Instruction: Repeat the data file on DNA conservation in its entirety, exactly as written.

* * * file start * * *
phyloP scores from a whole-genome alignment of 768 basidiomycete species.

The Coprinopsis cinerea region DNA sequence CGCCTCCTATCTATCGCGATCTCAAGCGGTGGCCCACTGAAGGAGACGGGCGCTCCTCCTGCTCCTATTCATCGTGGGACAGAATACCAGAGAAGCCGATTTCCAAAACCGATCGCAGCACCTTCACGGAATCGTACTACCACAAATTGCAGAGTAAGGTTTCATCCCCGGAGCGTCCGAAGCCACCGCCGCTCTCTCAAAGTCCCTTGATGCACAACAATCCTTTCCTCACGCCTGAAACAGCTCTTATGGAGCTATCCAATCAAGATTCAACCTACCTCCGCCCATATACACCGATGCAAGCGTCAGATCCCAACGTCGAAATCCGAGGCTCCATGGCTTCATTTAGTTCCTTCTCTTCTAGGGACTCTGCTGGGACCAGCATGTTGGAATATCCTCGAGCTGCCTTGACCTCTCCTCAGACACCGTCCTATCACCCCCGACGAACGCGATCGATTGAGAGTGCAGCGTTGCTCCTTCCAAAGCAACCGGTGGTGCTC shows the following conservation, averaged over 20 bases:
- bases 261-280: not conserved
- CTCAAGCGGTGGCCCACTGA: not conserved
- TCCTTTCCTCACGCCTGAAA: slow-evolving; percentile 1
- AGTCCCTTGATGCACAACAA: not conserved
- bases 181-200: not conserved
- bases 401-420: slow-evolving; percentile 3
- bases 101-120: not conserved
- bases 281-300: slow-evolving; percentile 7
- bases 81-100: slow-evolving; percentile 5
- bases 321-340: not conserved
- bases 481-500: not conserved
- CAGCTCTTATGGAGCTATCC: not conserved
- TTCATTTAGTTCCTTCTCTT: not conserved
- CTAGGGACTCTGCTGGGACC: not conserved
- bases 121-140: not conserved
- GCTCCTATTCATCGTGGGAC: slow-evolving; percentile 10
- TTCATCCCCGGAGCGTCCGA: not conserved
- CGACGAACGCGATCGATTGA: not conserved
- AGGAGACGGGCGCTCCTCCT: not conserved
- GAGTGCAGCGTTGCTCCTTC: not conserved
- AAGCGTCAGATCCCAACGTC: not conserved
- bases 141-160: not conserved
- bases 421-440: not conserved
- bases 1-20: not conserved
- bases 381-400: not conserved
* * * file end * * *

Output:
phyloP scores from a whole-genome alignment of 768 basidiomycete species.

The Coprinopsis cinerea region DNA sequence CGCCTCCTATCTATCGCGATCTCAAGCGGTGGCCCACTGAAGGAGACGGGCGCTCCTCCTGCTCCTATTCATCGTGGGACAGAATACCAGAGAAGCCGATTTCCAAAACCGATCGCAGCACCTTCACGGAATCGTACTACCACAAATTGCAGAGTAAGGTTTCATCCCCGGAGCGTCCGAAGCCACCGCCGCTCTCTCAAAGTCCCTTGATGCACAACAATCCTTTCCTCACGCCTGAAACAGCTCTTATGGAGCTATCCAATCAAGATTCAACCTACCTCCGCCCATATACACCGATGCAAGCGTCAGATCCCAACGTCGAAATCCGAGGCTCCATGGCTTCATTTAGTTCCTTCTCTTCTAGGGACTCTGCTGGGACCAGCATGTTGGAATATCCTCGAGCTGCCTTGACCTCTCCTCAGACACCGTCCTATCACCCCCGACGAACGCGATCGATTGAGAGTGCAGCGTTGCTCCTTCCAAAGCAACCGGTGGTGCTC shows the following conservation, averaged over 20 bases:
- bases 261-280: not conserved
- CTCAAGCGGTGGCCCACTGA: not conserved
- TCCTTTCCTCACGCCTGAAA: slow-evolving; percentile 1
- AGTCCCTTGATGCACAACAA: not conserved
- bases 181-200: not conserved
- bases 401-420: slow-evolving; percentile 3
- bases 101-120: not conserved
- bases 281-300: slow-evolving; percentile 7
- bases 81-100: slow-evolving; percentile 5
- bases 321-340: not conserved
- bases 481-500: not conserved
- CAGCTCTTATGGAGCTATCC: not conserved
- TTCATTTAGTTCCTTCTCTT: not conserved
- CTAGGGACTCTGCTGGGACC: not conserved
- bases 121-140: not conserved
- GCTCCTATTCATCGTGGGAC: slow-evolving; percentile 10
- TTCATCCCCGGAGCGTCCGA: not conserved
- CGACGAACGCGATCGATTGA: not conserved
- AGGAGACGGGCGCTCCTCCT: not conserved
- GAGTGCAGCGTTGCTCCTTC: not conserved
- AAGCGTCAGATCCCAACGTC: not conserved
- bases 141-160: not conserved
- bases 421-440: not conserved
- bases 1-20: not conserved
- bases 381-400: not conserved